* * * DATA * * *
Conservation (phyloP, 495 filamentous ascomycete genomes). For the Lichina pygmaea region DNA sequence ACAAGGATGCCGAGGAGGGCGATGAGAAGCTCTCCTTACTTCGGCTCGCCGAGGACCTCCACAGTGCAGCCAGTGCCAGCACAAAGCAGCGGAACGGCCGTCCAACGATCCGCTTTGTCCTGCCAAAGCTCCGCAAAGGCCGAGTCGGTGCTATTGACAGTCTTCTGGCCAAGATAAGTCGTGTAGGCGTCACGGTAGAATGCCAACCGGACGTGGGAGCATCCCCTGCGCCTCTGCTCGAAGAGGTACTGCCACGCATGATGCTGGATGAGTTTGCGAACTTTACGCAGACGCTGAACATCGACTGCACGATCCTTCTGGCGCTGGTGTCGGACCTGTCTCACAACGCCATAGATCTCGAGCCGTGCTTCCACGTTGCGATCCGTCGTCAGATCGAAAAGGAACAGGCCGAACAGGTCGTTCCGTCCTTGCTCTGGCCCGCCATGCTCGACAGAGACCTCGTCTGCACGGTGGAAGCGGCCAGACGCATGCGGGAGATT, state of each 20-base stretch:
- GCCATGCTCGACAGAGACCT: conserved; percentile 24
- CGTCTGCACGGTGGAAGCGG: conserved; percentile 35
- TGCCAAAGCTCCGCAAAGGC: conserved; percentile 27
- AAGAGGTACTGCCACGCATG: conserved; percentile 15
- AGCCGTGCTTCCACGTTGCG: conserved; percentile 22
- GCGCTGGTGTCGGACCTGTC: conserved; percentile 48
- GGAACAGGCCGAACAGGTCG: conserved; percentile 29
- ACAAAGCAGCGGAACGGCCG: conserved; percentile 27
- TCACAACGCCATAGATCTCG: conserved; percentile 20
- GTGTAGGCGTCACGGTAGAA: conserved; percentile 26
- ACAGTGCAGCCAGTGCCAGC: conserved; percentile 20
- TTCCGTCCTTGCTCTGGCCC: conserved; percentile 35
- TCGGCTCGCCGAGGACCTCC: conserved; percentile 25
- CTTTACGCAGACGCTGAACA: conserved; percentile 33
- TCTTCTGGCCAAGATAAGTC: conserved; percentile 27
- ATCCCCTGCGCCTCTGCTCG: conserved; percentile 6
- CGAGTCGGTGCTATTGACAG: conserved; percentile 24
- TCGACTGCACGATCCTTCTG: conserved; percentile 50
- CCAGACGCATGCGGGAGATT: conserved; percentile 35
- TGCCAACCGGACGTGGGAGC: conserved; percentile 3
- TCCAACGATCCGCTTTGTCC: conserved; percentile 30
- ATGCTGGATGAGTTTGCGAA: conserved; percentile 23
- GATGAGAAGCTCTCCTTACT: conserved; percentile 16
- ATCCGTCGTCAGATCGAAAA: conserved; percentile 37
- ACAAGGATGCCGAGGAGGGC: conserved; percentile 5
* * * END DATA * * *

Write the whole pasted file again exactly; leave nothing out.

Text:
Conservation (phyloP, 495 filamentous ascomycete genomes). For the Lichina pygmaea region DNA sequence ACAAGGATGCCGAGGAGGGCGATGAGAAGCTCTCCTTACTTCGGCTCGCCGAGGACCTCCACAGTGCAGCCAGTGCCAGCACAAAGCAGCGGAACGGCCGTCCAACGATCCGCTTTGTCCTGCCAAAGCTCCGCAAAGGCCGAGTCGGTGCTATTGACAGTCTTCTGGCCAAGATAAGTCGTGTAGGCGTCACGGTAGAATGCCAACCGGACGTGGGAGCATCCCCTGCGCCTCTGCTCGAAGAGGTACTGCCACGCATGATGCTGGATGAGTTTGCGAACTTTACGCAGACGCTGAACATCGACTGCACGATCCTTCTGGCGCTGGTGTCGGACCTGTCTCACAACGCCATAGATCTCGAGCCGTGCTTCCACGTTGCGATCCGTCGTCAGATCGAAAAGGAACAGGCCGAACAGGTCGTTCCGTCCTTGCTCTGGCCCGCCATGCTCGACAGAGACCTCGTCTGCACGGTGGAAGCGGCCAGACGCATGCGGGAGATT, state of each 20-base stretch:
- GCCATGCTCGACAGAGACCT: conserved; percentile 24
- CGTCTGCACGGTGGAAGCGG: conserved; percentile 35
- TGCCAAAGCTCCGCAAAGGC: conserved; percentile 27
- AAGAGGTACTGCCACGCATG: conserved; percentile 15
- AGCCGTGCTTCCACGTTGCG: conserved; percentile 22
- GCGCTGGTGTCGGACCTGTC: conserved; percentile 48
- GGAACAGGCCGAACAGGTCG: conserved; percentile 29
- ACAAAGCAGCGGAACGGCCG: conserved; percentile 27
- TCACAACGCCATAGATCTCG: conserved; percentile 20
- GTGTAGGCGTCACGGTAGAA: conserved; percentile 26
- ACAGTGCAGCCAGTGCCAGC: conserved; percentile 20
- TTCCGTCCTTGCTCTGGCCC: conserved; percentile 35
- TCGGCTCGCCGAGGACCTCC: conserved; percentile 25
- CTTTACGCAGACGCTGAACA: conserved; percentile 33
- TCTTCTGGCCAAGATAAGTC: conserved; percentile 27
- ATCCCCTGCGCCTCTGCTCG: conserved; percentile 6
- CGAGTCGGTGCTATTGACAG: conserved; percentile 24
- TCGACTGCACGATCCTTCTG: conserved; percentile 50
- CCAGACGCATGCGGGAGATT: conserved; percentile 35
- TGCCAACCGGACGTGGGAGC: conserved; percentile 3
- TCCAACGATCCGCTTTGTCC: conserved; percentile 30
- ATGCTGGATGAGTTTGCGAA: conserved; percentile 23
- GATGAGAAGCTCTCCTTACT: conserved; percentile 16
- ATCCGTCGTCAGATCGAAAA: conserved; percentile 37
- ACAAGGATGCCGAGGAGGGC: conserved; percentile 5